Expat Kiwi high-tech marketer Ash Gorringe has always paid his student loan on time - yet it's more than doubled to $109,000 because of the interest.
Gorringe, 42, is now based in San Francisco but keeps close links with New Zealand and helped to start the Māori-language version of Google.
He left the country almost straight after graduating from Auckland University with a master's degree in history and a $50,000 student loan in 2002, working in Australia, Britain and now the United States.
He has always paid the amounts requested by Inland Revenue, which are based on the size of the outstanding loan - $5000 a year for a loan above $60,000.
But his debt kept on growing until last year because the interest added to the loan each year was more than $5000.
A Herald investigation has found that many of the 108,840 New Zealanders now living overseas with outstanding student loans are afraid to come home since Inland Revenue was given power in 2014 to arrest overdue debtors when they crossed the New Zealand border.
But Gorringe said he felt he was being penalised even though his loan had never been overdue.
"As I reach a point in my life where the age of retirement will soon be closer than when I started my studies, I can't imagine reaching 65 and still having to service this loan, at which point I would have been repaying it for 37 years," he said.
"I think many of us in this situation feel that we don't have any voice.
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"A lot of us have remained in good standing with our repayments, continue to have strong ties to New Zealand, do not want to declare bankruptcy and wish to keep travelling to New Zealand on our NZ passports. But it sometimes feels like there is no light at the end of the tunnel."
All student loan borrowers had interest added to their loans each year until April 2006.
Since then the loans have been interest-free for borrowers who stay in New Zealand, but interest is still charged for those living overseas - about one-seventh of the 708,518 people with outstanding loans.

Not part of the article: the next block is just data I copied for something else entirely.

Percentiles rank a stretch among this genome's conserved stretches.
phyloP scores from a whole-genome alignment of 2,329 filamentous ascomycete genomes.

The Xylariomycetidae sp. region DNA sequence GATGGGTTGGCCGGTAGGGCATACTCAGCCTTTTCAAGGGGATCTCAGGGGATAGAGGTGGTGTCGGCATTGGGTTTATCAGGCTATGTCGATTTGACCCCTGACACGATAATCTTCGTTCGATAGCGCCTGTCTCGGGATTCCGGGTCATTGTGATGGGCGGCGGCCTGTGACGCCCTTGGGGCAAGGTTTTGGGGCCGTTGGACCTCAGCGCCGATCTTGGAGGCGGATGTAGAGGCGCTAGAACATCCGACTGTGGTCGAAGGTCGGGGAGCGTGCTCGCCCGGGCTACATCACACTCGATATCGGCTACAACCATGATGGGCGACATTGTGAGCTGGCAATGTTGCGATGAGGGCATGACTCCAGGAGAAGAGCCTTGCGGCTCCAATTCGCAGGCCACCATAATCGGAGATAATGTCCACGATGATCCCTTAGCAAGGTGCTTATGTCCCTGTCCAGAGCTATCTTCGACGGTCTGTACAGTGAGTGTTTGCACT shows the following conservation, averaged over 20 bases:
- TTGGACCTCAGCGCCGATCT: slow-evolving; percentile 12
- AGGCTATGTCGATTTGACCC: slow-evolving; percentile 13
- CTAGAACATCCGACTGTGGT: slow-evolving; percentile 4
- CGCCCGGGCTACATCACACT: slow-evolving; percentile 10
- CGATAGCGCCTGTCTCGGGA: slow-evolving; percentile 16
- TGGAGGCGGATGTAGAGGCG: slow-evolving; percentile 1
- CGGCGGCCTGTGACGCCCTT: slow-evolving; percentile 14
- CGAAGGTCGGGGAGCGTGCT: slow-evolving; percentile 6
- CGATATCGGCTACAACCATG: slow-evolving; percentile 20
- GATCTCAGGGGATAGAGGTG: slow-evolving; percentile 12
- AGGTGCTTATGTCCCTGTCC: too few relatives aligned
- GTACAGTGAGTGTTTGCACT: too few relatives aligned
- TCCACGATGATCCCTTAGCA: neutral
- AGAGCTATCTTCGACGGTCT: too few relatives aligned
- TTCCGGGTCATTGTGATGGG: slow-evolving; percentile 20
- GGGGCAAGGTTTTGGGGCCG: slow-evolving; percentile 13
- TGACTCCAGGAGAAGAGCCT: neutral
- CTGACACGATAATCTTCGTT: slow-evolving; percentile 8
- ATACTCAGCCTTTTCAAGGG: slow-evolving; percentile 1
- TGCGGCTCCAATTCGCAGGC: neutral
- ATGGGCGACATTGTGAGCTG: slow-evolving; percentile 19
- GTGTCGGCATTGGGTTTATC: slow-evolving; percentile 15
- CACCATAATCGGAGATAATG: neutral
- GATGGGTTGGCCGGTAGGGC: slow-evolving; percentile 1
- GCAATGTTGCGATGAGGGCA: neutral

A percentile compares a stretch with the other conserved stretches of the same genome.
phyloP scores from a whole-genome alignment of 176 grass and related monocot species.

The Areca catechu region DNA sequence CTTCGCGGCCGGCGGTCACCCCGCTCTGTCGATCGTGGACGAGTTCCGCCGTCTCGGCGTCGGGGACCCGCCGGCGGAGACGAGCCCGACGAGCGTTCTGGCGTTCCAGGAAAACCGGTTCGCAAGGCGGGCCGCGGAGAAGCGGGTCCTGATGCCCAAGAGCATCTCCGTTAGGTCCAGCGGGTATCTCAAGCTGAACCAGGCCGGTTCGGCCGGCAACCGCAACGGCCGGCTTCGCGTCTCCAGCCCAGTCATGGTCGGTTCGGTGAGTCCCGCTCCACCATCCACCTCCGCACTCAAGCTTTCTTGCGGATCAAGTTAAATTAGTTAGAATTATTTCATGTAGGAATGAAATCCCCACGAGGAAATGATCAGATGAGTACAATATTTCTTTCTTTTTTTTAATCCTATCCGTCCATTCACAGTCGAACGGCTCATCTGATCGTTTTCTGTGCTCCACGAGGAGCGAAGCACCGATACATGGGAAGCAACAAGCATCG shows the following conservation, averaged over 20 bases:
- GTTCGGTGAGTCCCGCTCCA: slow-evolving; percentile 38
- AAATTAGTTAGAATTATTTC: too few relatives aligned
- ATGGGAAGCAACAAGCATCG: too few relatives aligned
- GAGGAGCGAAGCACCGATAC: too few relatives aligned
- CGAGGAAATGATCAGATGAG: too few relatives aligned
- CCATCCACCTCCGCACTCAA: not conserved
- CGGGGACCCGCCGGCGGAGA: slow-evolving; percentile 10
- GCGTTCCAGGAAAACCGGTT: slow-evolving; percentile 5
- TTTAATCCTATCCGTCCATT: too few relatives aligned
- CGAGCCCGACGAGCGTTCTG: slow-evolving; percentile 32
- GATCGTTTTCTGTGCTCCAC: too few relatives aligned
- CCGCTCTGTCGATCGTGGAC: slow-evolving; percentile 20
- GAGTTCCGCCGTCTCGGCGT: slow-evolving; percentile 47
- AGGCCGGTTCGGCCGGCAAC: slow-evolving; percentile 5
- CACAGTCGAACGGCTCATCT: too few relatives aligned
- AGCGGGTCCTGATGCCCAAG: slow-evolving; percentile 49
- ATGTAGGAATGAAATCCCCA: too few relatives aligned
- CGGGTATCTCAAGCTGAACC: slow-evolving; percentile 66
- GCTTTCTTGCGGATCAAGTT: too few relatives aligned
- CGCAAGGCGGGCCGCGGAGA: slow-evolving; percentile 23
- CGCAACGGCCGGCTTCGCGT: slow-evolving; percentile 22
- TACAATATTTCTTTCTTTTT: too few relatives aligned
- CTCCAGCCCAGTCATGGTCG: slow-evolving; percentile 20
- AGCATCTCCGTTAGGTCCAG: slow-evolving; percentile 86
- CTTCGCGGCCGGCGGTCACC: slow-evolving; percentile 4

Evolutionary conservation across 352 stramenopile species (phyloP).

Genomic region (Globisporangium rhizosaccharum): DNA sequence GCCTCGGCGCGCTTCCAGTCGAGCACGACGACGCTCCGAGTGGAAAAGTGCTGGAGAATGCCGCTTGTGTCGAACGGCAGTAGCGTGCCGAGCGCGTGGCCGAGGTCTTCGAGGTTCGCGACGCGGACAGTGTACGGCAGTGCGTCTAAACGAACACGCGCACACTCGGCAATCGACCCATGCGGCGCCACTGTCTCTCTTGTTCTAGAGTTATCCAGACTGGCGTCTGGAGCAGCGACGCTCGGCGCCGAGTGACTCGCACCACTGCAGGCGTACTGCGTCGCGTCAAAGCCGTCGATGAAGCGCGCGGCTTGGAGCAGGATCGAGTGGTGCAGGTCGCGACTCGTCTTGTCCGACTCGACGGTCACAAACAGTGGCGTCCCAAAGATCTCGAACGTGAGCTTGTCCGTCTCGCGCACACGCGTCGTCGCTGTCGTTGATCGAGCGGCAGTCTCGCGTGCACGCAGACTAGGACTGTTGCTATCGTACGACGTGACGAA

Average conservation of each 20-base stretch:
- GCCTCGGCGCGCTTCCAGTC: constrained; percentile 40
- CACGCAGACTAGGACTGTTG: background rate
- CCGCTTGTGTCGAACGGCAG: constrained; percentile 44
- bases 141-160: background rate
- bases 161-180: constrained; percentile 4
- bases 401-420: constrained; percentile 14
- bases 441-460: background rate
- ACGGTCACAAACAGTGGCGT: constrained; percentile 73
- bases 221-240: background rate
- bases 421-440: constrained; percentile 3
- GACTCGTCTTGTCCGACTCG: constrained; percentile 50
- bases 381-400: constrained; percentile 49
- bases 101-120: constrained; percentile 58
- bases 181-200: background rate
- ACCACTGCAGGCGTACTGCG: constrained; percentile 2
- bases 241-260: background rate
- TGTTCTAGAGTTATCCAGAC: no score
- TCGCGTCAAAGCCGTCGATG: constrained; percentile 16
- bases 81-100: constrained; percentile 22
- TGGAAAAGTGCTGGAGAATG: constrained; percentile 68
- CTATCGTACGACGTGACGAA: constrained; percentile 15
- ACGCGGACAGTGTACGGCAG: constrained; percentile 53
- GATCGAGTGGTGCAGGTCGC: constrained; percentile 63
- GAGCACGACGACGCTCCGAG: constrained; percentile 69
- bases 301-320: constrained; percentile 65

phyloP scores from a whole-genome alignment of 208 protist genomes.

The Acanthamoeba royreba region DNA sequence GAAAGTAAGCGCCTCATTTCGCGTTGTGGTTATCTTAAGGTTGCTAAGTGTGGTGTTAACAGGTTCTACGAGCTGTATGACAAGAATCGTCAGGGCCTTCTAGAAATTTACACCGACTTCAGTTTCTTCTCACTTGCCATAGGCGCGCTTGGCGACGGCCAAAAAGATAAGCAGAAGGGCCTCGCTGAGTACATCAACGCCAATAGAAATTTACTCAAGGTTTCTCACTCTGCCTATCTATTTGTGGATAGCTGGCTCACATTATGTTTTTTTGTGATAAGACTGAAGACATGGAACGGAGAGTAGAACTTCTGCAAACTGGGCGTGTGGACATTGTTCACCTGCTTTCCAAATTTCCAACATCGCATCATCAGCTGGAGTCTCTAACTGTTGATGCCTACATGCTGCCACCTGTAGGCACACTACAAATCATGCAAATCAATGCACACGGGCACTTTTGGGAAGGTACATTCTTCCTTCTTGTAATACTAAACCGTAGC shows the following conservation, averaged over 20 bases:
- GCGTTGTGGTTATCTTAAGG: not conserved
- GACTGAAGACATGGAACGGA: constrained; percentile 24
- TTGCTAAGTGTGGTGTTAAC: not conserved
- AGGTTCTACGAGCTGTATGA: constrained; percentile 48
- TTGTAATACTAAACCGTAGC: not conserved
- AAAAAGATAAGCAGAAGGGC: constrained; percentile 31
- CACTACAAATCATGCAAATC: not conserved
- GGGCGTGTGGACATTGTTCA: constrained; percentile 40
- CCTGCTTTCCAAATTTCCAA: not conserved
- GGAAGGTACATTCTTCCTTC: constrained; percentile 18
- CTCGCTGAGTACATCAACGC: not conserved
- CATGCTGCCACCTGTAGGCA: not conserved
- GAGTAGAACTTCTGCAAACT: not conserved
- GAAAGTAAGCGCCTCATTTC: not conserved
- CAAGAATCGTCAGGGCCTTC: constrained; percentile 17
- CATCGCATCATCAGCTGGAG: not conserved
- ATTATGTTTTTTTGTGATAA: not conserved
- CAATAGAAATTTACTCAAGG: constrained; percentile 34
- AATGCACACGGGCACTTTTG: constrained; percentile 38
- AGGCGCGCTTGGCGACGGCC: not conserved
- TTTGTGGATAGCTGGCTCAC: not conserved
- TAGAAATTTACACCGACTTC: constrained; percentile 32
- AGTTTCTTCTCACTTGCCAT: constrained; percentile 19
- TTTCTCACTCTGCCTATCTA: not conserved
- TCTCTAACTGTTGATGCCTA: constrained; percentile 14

The annual interest rate was 7 per cent until 2006, and has dropped gradually since then to 4.8 per cent in 2016-17, 4.4 per cent in 2017-18, 4.3 per cent in the year to last March and 4 per cent in the current tax year.
Even at 4.8 per cent, the interest on Gorringe's loan which was then $111,000 was $5328 - more than the $5000 that he was paying off each year. It finally dropped below $5000 last year.
"So I'm just starting to get my head above water with it," he said. "To now get it back down is a very long slog."
Gorringe got into marketing for high-tech companies through a part-time job with Spark's internet service xtra while he was at university. That got him a job with Nine-MSN in Sydney and then Google and other tech companies in San Francisco.
He represented Google at the launch of Google's te reo Māori platform in Rotorua during Māori Language Week in 2008.
"I worked alongside the people who were spearheading te reo to promote it within Google," he said.
"We feel that we are still New Zealanders, and just because we made decisions, and in many cases our lives are now overseas for various reasons, that's how the world works now.
"We have got families in New Zealand and we don't want to have to travel on foreign passports, which is what people are doing now and they will enter New Zealand on a foreign passport so they can't be stopped."
He said he was "comfortably off", but was still renting his apartment.
"I live in one of the most expensive cities in the world," he said.
"Of course it's my choice, I get that. But as a result I only have so much disposable income to put towards this, and it's kind of like, hey, am I still going to be paying this in my seventies and eighties?"
He noted that student loans in Britain were written off if they were still outstanding 30 years after the first repayment was due.